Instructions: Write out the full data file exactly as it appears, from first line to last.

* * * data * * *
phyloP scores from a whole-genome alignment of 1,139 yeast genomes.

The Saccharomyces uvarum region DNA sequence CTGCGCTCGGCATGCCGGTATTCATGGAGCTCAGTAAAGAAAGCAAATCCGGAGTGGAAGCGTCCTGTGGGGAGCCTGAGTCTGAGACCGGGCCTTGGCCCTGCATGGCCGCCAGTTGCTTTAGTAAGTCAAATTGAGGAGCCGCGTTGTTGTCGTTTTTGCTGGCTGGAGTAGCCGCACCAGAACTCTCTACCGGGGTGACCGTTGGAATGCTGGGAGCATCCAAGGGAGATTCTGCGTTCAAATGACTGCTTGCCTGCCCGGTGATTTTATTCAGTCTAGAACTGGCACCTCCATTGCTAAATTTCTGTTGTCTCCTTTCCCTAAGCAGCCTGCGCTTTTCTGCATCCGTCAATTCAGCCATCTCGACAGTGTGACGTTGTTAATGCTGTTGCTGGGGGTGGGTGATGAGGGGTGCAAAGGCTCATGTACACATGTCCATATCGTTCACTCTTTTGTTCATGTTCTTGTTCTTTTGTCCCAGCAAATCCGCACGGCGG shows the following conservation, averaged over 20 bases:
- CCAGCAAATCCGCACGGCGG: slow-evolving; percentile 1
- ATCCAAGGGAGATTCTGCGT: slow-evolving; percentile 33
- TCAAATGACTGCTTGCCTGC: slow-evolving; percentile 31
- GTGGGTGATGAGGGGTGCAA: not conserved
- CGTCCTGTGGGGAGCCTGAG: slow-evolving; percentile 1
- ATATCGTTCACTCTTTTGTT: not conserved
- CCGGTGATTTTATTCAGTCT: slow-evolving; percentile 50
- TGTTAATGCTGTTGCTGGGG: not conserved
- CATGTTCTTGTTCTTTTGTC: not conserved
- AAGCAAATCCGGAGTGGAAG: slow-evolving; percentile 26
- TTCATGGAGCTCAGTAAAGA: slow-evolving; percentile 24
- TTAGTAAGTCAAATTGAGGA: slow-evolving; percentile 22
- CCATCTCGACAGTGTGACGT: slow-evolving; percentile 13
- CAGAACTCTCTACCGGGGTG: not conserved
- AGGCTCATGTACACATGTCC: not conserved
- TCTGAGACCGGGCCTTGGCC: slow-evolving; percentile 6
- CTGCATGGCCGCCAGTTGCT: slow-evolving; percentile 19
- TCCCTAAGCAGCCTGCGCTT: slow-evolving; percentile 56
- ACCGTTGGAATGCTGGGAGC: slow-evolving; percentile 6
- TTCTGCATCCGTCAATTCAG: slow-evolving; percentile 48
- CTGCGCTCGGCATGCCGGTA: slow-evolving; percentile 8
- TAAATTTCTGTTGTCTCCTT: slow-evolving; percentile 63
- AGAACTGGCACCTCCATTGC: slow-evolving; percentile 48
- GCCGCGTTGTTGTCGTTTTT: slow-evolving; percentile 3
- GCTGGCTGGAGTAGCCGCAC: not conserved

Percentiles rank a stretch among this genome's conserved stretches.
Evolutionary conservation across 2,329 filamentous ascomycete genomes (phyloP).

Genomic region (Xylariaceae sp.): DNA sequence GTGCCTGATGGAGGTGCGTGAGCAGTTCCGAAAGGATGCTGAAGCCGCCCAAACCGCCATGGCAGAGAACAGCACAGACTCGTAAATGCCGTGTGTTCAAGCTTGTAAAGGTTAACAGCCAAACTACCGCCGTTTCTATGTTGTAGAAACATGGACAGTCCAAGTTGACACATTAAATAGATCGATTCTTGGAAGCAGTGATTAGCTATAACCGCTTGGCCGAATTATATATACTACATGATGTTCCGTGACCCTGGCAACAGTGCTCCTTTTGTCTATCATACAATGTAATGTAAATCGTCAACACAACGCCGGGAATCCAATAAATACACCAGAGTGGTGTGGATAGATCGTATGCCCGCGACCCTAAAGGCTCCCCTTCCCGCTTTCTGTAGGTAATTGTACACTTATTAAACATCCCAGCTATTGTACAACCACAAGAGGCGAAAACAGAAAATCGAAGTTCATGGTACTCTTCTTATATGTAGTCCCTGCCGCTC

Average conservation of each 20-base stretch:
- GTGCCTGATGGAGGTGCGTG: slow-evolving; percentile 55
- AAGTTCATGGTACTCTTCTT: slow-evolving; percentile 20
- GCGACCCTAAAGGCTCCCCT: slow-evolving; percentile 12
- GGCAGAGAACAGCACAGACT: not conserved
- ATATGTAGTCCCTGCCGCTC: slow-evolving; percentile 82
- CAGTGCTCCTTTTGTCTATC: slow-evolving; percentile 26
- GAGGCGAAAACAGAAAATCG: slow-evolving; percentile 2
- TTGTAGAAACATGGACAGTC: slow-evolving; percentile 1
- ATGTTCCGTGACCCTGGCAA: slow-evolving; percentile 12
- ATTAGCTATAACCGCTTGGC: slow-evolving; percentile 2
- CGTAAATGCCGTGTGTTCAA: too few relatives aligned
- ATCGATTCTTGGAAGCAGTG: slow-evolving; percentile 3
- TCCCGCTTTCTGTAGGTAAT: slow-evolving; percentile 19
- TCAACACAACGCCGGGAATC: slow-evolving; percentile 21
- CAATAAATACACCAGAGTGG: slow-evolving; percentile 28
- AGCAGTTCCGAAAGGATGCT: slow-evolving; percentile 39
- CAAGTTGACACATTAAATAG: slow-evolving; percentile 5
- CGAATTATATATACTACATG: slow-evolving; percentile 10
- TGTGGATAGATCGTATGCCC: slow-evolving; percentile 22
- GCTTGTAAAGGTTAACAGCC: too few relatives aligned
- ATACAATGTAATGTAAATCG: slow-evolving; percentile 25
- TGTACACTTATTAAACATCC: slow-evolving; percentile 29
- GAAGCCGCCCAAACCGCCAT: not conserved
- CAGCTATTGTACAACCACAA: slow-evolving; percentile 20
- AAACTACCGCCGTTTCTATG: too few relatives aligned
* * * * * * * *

phyloP scores from a whole-genome alignment of 1,139 yeast genomes.

The Saccharomyces uvarum region DNA sequence CTGCGCTCGGCATGCCGGTATTCATGGAGCTCAGTAAAGAAAGCAAATCCGGAGTGGAAGCGTCCTGTGGGGAGCCTGAGTCTGAGACCGGGCCTTGGCCCTGCATGGCCGCCAGTTGCTTTAGTAAGTCAAATTGAGGAGCCGCGTTGTTGTCGTTTTTGCTGGCTGGAGTAGCCGCACCAGAACTCTCTACCGGGGTGACCGTTGGAATGCTGGGAGCATCCAAGGGAGATTCTGCGTTCAAATGACTGCTTGCCTGCCCGGTGATTTTATTCAGTCTAGAACTGGCACCTCCATTGCTAAATTTCTGTTGTCTCCTTTCCCTAAGCAGCCTGCGCTTTTCTGCATCCGTCAATTCAGCCATCTCGACAGTGTGACGTTGTTAATGCTGTTGCTGGGGGTGGGTGATGAGGGGTGCAAAGGCTCATGTACACATGTCCATATCGTTCACTCTTTTGTTCATGTTCTTGTTCTTTTGTCCCAGCAAATCCGCACGGCGG shows the following conservation, averaged over 20 bases:
- CCAGCAAATCCGCACGGCGG: slow-evolving; percentile 1
- ATCCAAGGGAGATTCTGCGT: slow-evolving; percentile 33
- TCAAATGACTGCTTGCCTGC: slow-evolving; percentile 31
- GTGGGTGATGAGGGGTGCAA: not conserved
- CGTCCTGTGGGGAGCCTGAG: slow-evolving; percentile 1
- ATATCGTTCACTCTTTTGTT: not conserved
- CCGGTGATTTTATTCAGTCT: slow-evolving; percentile 50
- TGTTAATGCTGTTGCTGGGG: not conserved
- CATGTTCTTGTTCTTTTGTC: not conserved
- AAGCAAATCCGGAGTGGAAG: slow-evolving; percentile 26
- TTCATGGAGCTCAGTAAAGA: slow-evolving; percentile 24
- TTAGTAAGTCAAATTGAGGA: slow-evolving; percentile 22
- CCATCTCGACAGTGTGACGT: slow-evolving; percentile 13
- CAGAACTCTCTACCGGGGTG: not conserved
- AGGCTCATGTACACATGTCC: not conserved
- TCTGAGACCGGGCCTTGGCC: slow-evolving; percentile 6
- CTGCATGGCCGCCAGTTGCT: slow-evolving; percentile 19
- TCCCTAAGCAGCCTGCGCTT: slow-evolving; percentile 56
- ACCGTTGGAATGCTGGGAGC: slow-evolving; percentile 6
- TTCTGCATCCGTCAATTCAG: slow-evolving; percentile 48
- CTGCGCTCGGCATGCCGGTA: slow-evolving; percentile 8
- TAAATTTCTGTTGTCTCCTT: slow-evolving; percentile 63
- AGAACTGGCACCTCCATTGC: slow-evolving; percentile 48
- GCCGCGTTGTTGTCGTTTTT: slow-evolving; percentile 3
- GCTGGCTGGAGTAGCCGCAC: not conserved

Percentiles rank a stretch among this genome's conserved stretches.
Evolutionary conservation across 2,329 filamentous ascomycete genomes (phyloP).

Genomic region (Xylariaceae sp.): DNA sequence GTGCCTGATGGAGGTGCGTGAGCAGTTCCGAAAGGATGCTGAAGCCGCCCAAACCGCCATGGCAGAGAACAGCACAGACTCGTAAATGCCGTGTGTTCAAGCTTGTAAAGGTTAACAGCCAAACTACCGCCGTTTCTATGTTGTAGAAACATGGACAGTCCAAGTTGACACATTAAATAGATCGATTCTTGGAAGCAGTGATTAGCTATAACCGCTTGGCCGAATTATATATACTACATGATGTTCCGTGACCCTGGCAACAGTGCTCCTTTTGTCTATCATACAATGTAATGTAAATCGTCAACACAACGCCGGGAATCCAATAAATACACCAGAGTGGTGTGGATAGATCGTATGCCCGCGACCCTAAAGGCTCCCCTTCCCGCTTTCTGTAGGTAATTGTACACTTATTAAACATCCCAGCTATTGTACAACCACAAGAGGCGAAAACAGAAAATCGAAGTTCATGGTACTCTTCTTATATGTAGTCCCTGCCGCTC

Average conservation of each 20-base stretch:
- GTGCCTGATGGAGGTGCGTG: slow-evolving; percentile 55
- AAGTTCATGGTACTCTTCTT: slow-evolving; percentile 20
- GCGACCCTAAAGGCTCCCCT: slow-evolving; percentile 12
- GGCAGAGAACAGCACAGACT: not conserved
- ATATGTAGTCCCTGCCGCTC: slow-evolving; percentile 82
- CAGTGCTCCTTTTGTCTATC: slow-evolving; percentile 26
- GAGGCGAAAACAGAAAATCG: slow-evolving; percentile 2
- TTGTAGAAACATGGACAGTC: slow-evolving; percentile 1
- ATGTTCCGTGACCCTGGCAA: slow-evolving; percentile 12
- ATTAGCTATAACCGCTTGGC: slow-evolving; percentile 2
- CGTAAATGCCGTGTGTTCAA: too few relatives aligned
- ATCGATTCTTGGAAGCAGTG: slow-evolving; percentile 3
- TCCCGCTTTCTGTAGGTAAT: slow-evolving; percentile 19
- TCAACACAACGCCGGGAATC: slow-evolving; percentile 21
- CAATAAATACACCAGAGTGG: slow-evolving; percentile 28
- AGCAGTTCCGAAAGGATGCT: slow-evolving; percentile 39
- CAAGTTGACACATTAAATAG: slow-evolving; percentile 5
- CGAATTATATATACTACATG: slow-evolving; percentile 10
- TGTGGATAGATCGTATGCCC: slow-evolving; percentile 22
- GCTTGTAAAGGTTAACAGCC: too few relatives aligned
- ATACAATGTAATGTAAATCG: slow-evolving; percentile 25
- TGTACACTTATTAAACATCC: slow-evolving; percentile 29
- GAAGCCGCCCAAACCGCCAT: not conserved
- CAGCTATTGTACAACCACAA: slow-evolving; percentile 20
- AAACTACCGCCGTTTCTATG: too few relatives aligned